Will Yahoo!'s Work-from-Home Ban Backfire?Mathew Ingram
Not long after her arrival at Yahoo!, new Chief Executive Officer Marissa Mayer started handing out carrots to her new employees, including new smartphones, free food, and other Google-style amenities. Now she has brought out the stick—namely a directive that employees are no longer allowed to work from home, something that is expected to affect as many as 500 Yahoo staffers. Mayer’s move has supporters, who argue that she is trying to repair Yahoo’s culture. In doing so, however, she could be sending the wrong message for a company that is trying to spur innovation after a decade of spinning its wheels.
In the internal memo published by All Things Digital, Yahoo’s head of human resources said the company wants to improve its working environment; in order to do so, Yahoo needs people to work in the same physical location. According to the memo, “speed and quality are often sacrificed when we work from home,” so working at home will longer be supported; in other words, find a way to work at the office—or quit: “To become the absolute best place to work, communication and collaboration will be important, so we need to be working side-by-side. That is why it is critical that we are all present in our offices. Some of the best decisions and insights come from hallway and cafeteria discussions, meeting new people, and impromptu team meetings… We need to be one Yahoo!, and that starts with physically being together.”
Although most of the responses from tech-industry insiders have been resoundingly negative, the Yahoo plan has supporters: Some say the company has fallen so far behind its competitors after years of inaction and bad strategy that Mayer needs to bring together the scattered remnants of its corporate culture; one of the best ways to do this is through physical proximity. In other words, the company’s “insights from hallway discussions” argument has some truth to it.
According to some ex-Yahoo staffers, many of those who currently have work-at-home arrangements are disgruntled employees who provide little value, so forcing them to work in an office is either a) a way of getting them to drop this attitude, or b) an easy way to get them to quit, saving the company some money. Either way, the argument goes, Yahoo as a whole winds up benefiting financially. But at what cost to the company’s reputation?
Yahoo has also taken fire from critics who see the move as an attack on employees who can’t afford to work in an office, including single mothers and others who require more flexible work arrangements. They argue that the company should theoretically be more accommodating because Mayer herself is a new mother—albeit one with a built-in nursery in her office, according to some reports.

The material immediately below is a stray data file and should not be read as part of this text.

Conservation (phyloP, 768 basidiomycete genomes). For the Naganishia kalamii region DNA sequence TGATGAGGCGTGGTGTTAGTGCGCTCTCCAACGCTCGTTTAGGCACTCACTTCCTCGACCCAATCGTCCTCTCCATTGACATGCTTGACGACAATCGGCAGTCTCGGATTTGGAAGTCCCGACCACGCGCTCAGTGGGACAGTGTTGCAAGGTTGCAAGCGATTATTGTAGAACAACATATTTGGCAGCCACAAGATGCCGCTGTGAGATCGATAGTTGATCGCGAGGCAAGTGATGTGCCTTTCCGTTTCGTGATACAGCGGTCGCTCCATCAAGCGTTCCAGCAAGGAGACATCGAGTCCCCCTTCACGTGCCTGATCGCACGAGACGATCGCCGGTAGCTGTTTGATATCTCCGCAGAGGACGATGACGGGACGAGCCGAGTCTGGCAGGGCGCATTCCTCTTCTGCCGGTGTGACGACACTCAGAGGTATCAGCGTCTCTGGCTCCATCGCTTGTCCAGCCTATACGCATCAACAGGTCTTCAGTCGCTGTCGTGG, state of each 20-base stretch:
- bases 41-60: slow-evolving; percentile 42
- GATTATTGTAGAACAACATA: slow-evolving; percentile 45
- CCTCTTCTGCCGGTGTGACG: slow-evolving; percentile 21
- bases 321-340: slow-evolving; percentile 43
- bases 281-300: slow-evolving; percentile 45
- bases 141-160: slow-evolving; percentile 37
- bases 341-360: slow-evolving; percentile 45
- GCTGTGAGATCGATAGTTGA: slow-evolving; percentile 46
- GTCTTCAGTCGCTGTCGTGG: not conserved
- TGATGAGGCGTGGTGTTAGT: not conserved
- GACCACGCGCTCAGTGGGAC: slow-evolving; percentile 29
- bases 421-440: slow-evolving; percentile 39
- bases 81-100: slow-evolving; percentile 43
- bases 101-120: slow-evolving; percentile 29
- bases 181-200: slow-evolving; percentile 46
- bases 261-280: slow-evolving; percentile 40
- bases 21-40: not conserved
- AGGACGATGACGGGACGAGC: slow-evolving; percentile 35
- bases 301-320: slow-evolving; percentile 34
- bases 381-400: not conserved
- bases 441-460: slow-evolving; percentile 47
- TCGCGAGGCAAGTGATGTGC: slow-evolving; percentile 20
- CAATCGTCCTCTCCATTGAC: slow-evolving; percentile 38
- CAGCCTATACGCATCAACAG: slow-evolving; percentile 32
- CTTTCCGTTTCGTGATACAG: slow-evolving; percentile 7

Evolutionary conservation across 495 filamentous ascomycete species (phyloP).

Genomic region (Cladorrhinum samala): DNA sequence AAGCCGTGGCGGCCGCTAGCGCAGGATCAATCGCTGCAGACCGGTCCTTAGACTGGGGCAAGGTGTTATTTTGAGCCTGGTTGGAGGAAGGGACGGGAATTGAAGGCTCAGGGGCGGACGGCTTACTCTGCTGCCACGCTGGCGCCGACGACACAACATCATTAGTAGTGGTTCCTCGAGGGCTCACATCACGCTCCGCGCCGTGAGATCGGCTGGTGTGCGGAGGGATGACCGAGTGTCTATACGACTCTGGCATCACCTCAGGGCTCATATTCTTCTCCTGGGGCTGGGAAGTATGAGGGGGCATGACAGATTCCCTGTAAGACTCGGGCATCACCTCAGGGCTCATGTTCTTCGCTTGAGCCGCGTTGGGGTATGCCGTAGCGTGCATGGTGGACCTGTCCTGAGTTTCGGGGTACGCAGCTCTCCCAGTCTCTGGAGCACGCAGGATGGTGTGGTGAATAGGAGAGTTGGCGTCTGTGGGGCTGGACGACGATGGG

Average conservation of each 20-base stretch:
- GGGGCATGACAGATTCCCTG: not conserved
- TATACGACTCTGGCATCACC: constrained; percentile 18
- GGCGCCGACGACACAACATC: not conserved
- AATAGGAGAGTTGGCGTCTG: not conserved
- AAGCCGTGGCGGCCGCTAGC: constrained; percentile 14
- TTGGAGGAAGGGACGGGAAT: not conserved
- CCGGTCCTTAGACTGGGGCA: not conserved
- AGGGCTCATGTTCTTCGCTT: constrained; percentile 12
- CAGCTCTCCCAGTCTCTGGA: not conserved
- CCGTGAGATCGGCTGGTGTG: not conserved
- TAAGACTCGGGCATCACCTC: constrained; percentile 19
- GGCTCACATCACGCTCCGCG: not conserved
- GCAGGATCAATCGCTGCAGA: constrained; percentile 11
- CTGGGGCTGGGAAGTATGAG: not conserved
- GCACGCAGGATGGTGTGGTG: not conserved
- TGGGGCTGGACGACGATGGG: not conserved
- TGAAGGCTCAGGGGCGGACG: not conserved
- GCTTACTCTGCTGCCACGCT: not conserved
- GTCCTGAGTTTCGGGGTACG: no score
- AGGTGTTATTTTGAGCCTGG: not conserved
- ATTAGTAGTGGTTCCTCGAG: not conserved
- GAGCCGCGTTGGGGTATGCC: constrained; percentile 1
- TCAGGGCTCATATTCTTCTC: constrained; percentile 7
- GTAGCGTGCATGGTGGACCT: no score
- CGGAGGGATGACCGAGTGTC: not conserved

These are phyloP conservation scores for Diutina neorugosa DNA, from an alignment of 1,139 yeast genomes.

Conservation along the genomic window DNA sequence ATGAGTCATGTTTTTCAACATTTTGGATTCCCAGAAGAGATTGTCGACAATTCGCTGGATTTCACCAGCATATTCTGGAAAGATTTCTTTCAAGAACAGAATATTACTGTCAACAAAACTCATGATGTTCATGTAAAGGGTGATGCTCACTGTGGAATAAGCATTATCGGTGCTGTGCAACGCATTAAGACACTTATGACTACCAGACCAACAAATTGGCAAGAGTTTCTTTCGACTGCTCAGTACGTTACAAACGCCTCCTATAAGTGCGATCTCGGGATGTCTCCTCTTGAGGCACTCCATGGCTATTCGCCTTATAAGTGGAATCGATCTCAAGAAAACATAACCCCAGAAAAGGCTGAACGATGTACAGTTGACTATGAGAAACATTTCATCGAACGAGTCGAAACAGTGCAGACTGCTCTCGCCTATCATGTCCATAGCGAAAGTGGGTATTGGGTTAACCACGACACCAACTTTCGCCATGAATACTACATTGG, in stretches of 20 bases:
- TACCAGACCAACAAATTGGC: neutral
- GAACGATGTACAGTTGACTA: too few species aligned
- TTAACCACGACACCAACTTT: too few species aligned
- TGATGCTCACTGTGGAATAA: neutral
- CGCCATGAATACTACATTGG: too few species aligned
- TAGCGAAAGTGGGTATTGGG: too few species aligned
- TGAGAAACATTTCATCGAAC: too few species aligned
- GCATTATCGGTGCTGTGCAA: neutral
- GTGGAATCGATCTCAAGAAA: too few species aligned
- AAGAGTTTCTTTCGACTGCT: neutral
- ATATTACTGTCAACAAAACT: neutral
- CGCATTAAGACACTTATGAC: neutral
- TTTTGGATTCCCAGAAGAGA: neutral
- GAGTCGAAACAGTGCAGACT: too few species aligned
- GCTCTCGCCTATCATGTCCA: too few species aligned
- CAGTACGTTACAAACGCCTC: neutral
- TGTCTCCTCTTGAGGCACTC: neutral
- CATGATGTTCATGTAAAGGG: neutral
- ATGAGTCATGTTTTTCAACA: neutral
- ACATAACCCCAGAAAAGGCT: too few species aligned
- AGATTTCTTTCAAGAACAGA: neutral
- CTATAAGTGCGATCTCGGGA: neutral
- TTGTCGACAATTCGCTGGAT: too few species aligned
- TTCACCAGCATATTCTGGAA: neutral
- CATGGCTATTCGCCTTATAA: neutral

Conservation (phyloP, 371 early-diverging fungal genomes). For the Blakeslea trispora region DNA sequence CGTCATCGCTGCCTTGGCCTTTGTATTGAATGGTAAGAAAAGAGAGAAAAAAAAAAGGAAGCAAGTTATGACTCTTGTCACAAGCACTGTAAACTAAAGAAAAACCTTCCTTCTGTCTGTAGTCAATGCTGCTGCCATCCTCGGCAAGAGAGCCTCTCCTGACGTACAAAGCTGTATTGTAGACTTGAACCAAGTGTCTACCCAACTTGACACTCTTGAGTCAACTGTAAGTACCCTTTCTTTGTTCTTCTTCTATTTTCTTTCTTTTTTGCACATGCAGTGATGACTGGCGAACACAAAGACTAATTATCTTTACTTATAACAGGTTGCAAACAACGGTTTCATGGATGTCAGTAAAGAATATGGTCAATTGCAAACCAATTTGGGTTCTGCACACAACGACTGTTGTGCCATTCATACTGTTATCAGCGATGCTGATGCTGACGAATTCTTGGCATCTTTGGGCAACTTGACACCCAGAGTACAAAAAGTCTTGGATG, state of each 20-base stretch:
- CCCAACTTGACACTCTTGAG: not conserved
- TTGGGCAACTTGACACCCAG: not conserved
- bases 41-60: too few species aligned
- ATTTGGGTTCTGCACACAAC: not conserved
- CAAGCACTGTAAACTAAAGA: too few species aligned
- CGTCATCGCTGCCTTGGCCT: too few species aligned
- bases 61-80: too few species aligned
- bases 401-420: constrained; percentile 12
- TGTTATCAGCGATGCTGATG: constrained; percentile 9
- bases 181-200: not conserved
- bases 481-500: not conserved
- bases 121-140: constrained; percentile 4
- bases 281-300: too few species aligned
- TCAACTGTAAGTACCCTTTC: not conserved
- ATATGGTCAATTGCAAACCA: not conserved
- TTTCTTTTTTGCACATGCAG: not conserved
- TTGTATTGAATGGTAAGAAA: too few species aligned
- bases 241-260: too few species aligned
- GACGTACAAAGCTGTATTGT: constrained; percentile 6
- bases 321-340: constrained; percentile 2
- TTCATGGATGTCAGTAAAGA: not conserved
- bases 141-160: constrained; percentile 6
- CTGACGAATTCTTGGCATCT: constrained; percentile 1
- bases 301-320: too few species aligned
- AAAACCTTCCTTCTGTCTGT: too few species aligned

The debate as to whether employees are more productive in the office or at home has been going on for at least a decade, if not longer, and it will continue. In addition to missing out on impromptu hallway conversations and other social benefits of working alongside other people—clearly useful, as I and many other remote workers will admit—employees who work at home invariably goof off and get less done, say some managers (although, as our GigaOM Pro analyst Stowe Boyd argues, this often says more about those managers than about their staff).
Companies such as Automattic, the for-profit arm of the WordPress community (see disclosure below), say their workplaces are more efficient and friendlier without a corporate office to speak of. Distributed teams like those behind Wikipedia and Linux have been able to accomplish incredible things outside a traditional office environment. Surveys repeatedly show that companies with flexible working arrangements are more efficient than those without them.
Most technology companies (including GigaOM) support remote working because it provides a lot more freedom for employees and because giving staff the opportunity to live virtually anywhere and to work wherever they wish vastly broadens the available talent pool. Isn’t that what Yahoo theoretically wants to do, or should want to do? If people are pushing down the company’s doors, demanding to be hired, it’s a well-kept secret.
I think David Heinemeier-Hansson of 37signals put his finger on the problem in a recent post about Mayer’s decision. He said Yahoo’s move is “an admission that Yahoo management doesn’t have a clue as to who’s actually productive and who’s not.” He goes on to argue that, for a company that is so desperately in need of talented employees who are willing to go the extra mile to rescue the former Web giant, the decree abolishing remote working isn’t going to help, but will rather do the opposite: “Are you going to be filled with go-getter spirit and leap to the opportunity to make Yahoo more than just ‘your day-to-day job?’ Of course not. Yahoo already isn’t at the top of any ‘most desirable places to work’ list. A decade of neglect and mounting bureaucracy has ensured that. Further limiting the talent pool Yahoo has to draw from… is the last thing the company needs.”
The danger for Yahoo is that a decision driven by what are theoretically positive motives—to get employees to feel more like a team, to encourage innovation through serendipitous encounters, and to drive off low-performing staff—could wind up sending the wrong message: that it is a bureaucratic, centrally-controlled organization with no interest in being flexible when it comes to the living arrangements of its employees.
Disclosure: Automattic, the maker of WordPress.com, is backed by True Ventures, a venture capital firm that is an investor in the parent company of this blog, Giga Omni Media. Om Malik, founder of Giga Omni Media, is also a venture partner at True.
Also from GigaOM:
What Marissa Mayer’s “No Remote Work” Dictate Means (subscription required